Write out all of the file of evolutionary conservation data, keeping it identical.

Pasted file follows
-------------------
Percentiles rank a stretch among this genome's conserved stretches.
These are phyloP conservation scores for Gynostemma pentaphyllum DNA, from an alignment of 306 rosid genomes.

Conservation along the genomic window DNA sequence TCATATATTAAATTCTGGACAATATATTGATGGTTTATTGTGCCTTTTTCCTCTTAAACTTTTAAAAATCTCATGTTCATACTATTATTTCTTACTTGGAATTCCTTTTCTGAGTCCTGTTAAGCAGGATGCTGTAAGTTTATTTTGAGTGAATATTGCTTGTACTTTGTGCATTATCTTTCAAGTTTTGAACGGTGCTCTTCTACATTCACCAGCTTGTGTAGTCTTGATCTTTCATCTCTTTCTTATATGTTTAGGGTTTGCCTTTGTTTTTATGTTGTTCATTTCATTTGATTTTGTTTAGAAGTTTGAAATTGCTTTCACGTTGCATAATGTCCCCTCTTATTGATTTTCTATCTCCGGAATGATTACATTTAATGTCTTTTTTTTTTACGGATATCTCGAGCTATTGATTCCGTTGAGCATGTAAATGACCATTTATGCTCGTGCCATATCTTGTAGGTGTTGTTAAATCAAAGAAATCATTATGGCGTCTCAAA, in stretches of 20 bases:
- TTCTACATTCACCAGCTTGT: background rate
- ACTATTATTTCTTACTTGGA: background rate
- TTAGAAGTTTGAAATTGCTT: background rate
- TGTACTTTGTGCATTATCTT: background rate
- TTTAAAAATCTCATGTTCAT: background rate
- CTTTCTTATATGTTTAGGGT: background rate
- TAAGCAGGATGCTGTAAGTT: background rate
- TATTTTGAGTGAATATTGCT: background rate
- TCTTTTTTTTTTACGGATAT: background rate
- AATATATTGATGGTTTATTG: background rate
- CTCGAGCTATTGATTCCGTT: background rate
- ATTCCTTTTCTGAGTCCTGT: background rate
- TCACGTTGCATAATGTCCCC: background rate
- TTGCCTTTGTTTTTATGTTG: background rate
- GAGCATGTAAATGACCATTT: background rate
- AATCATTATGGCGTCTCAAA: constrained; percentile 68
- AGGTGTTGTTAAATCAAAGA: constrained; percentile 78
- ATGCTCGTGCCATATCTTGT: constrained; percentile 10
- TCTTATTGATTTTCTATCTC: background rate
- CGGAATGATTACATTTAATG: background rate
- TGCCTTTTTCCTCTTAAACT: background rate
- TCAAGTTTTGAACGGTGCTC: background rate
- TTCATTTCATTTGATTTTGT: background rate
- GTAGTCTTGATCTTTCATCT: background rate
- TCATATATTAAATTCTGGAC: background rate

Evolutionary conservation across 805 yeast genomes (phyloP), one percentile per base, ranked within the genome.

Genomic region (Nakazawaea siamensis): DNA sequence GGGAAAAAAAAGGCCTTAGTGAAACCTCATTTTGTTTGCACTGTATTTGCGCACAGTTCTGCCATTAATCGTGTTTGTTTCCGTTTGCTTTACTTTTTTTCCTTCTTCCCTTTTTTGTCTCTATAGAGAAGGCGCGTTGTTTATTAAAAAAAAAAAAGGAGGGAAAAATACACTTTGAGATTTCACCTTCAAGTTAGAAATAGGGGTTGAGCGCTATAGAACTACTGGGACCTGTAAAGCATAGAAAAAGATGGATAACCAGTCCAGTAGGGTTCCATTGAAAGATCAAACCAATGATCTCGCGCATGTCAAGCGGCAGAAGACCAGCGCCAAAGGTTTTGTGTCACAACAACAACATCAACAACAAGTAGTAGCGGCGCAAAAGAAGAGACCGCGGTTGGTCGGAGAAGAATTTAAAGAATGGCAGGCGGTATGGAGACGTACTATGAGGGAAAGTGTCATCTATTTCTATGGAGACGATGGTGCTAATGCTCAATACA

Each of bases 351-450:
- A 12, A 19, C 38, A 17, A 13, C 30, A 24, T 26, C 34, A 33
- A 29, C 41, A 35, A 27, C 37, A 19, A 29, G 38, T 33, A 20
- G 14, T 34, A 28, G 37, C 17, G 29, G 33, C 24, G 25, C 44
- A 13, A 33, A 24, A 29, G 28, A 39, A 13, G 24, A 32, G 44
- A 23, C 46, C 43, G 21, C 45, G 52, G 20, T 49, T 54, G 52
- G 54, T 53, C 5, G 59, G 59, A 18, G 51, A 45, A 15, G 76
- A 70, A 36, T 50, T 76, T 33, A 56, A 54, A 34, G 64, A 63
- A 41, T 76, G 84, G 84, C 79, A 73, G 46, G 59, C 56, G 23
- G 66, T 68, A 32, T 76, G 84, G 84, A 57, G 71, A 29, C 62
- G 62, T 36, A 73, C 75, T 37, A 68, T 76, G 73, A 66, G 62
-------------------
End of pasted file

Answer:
Percentiles rank a stretch among this genome's conserved stretches.
These are phyloP conservation scores for Gynostemma pentaphyllum DNA, from an alignment of 306 rosid genomes.

Conservation along the genomic window DNA sequence TCATATATTAAATTCTGGACAATATATTGATGGTTTATTGTGCCTTTTTCCTCTTAAACTTTTAAAAATCTCATGTTCATACTATTATTTCTTACTTGGAATTCCTTTTCTGAGTCCTGTTAAGCAGGATGCTGTAAGTTTATTTTGAGTGAATATTGCTTGTACTTTGTGCATTATCTTTCAAGTTTTGAACGGTGCTCTTCTACATTCACCAGCTTGTGTAGTCTTGATCTTTCATCTCTTTCTTATATGTTTAGGGTTTGCCTTTGTTTTTATGTTGTTCATTTCATTTGATTTTGTTTAGAAGTTTGAAATTGCTTTCACGTTGCATAATGTCCCCTCTTATTGATTTTCTATCTCCGGAATGATTACATTTAATGTCTTTTTTTTTTACGGATATCTCGAGCTATTGATTCCGTTGAGCATGTAAATGACCATTTATGCTCGTGCCATATCTTGTAGGTGTTGTTAAATCAAAGAAATCATTATGGCGTCTCAAA, in stretches of 20 bases:
- TTCTACATTCACCAGCTTGT: background rate
- ACTATTATTTCTTACTTGGA: background rate
- TTAGAAGTTTGAAATTGCTT: background rate
- TGTACTTTGTGCATTATCTT: background rate
- TTTAAAAATCTCATGTTCAT: background rate
- CTTTCTTATATGTTTAGGGT: background rate
- TAAGCAGGATGCTGTAAGTT: background rate
- TATTTTGAGTGAATATTGCT: background rate
- TCTTTTTTTTTTACGGATAT: background rate
- AATATATTGATGGTTTATTG: background rate
- CTCGAGCTATTGATTCCGTT: background rate
- ATTCCTTTTCTGAGTCCTGT: background rate
- TCACGTTGCATAATGTCCCC: background rate
- TTGCCTTTGTTTTTATGTTG: background rate
- GAGCATGTAAATGACCATTT: background rate
- AATCATTATGGCGTCTCAAA: constrained; percentile 68
- AGGTGTTGTTAAATCAAAGA: constrained; percentile 78
- ATGCTCGTGCCATATCTTGT: constrained; percentile 10
- TCTTATTGATTTTCTATCTC: background rate
- CGGAATGATTACATTTAATG: background rate
- TGCCTTTTTCCTCTTAAACT: background rate
- TCAAGTTTTGAACGGTGCTC: background rate
- TTCATTTCATTTGATTTTGT: background rate
- GTAGTCTTGATCTTTCATCT: background rate
- TCATATATTAAATTCTGGAC: background rate

Evolutionary conservation across 805 yeast genomes (phyloP), one percentile per base, ranked within the genome.

Genomic region (Nakazawaea siamensis): DNA sequence GGGAAAAAAAAGGCCTTAGTGAAACCTCATTTTGTTTGCACTGTATTTGCGCACAGTTCTGCCATTAATCGTGTTTGTTTCCGTTTGCTTTACTTTTTTTCCTTCTTCCCTTTTTTGTCTCTATAGAGAAGGCGCGTTGTTTATTAAAAAAAAAAAAGGAGGGAAAAATACACTTTGAGATTTCACCTTCAAGTTAGAAATAGGGGTTGAGCGCTATAGAACTACTGGGACCTGTAAAGCATAGAAAAAGATGGATAACCAGTCCAGTAGGGTTCCATTGAAAGATCAAACCAATGATCTCGCGCATGTCAAGCGGCAGAAGACCAGCGCCAAAGGTTTTGTGTCACAACAACAACATCAACAACAAGTAGTAGCGGCGCAAAAGAAGAGACCGCGGTTGGTCGGAGAAGAATTTAAAGAATGGCAGGCGGTATGGAGACGTACTATGAGGGAAAGTGTCATCTATTTCTATGGAGACGATGGTGCTAATGCTCAATACA

Each of bases 351-450:
- A 12, A 19, C 38, A 17, A 13, C 30, A 24, T 26, C 34, A 33
- A 29, C 41, A 35, A 27, C 37, A 19, A 29, G 38, T 33, A 20
- G 14, T 34, A 28, G 37, C 17, G 29, G 33, C 24, G 25, C 44
- A 13, A 33, A 24, A 29, G 28, A 39, A 13, G 24, A 32, G 44
- A 23, C 46, C 43, G 21, C 45, G 52, G 20, T 49, T 54, G 52
- G 54, T 53, C 5, G 59, G 59, A 18, G 51, A 45, A 15, G 76
- A 70, A 36, T 50, T 76, T 33, A 56, A 54, A 34, G 64, A 63
- A 41, T 76, G 84, G 84, C 79, A 73, G 46, G 59, C 56, G 23
- G 66, T 68, A 32, T 76, G 84, G 84, A 57, G 71, A 29, C 62
- G 62, T 36, A 73, C 75, T 37, A 68, T 76, G 73, A 66, G 62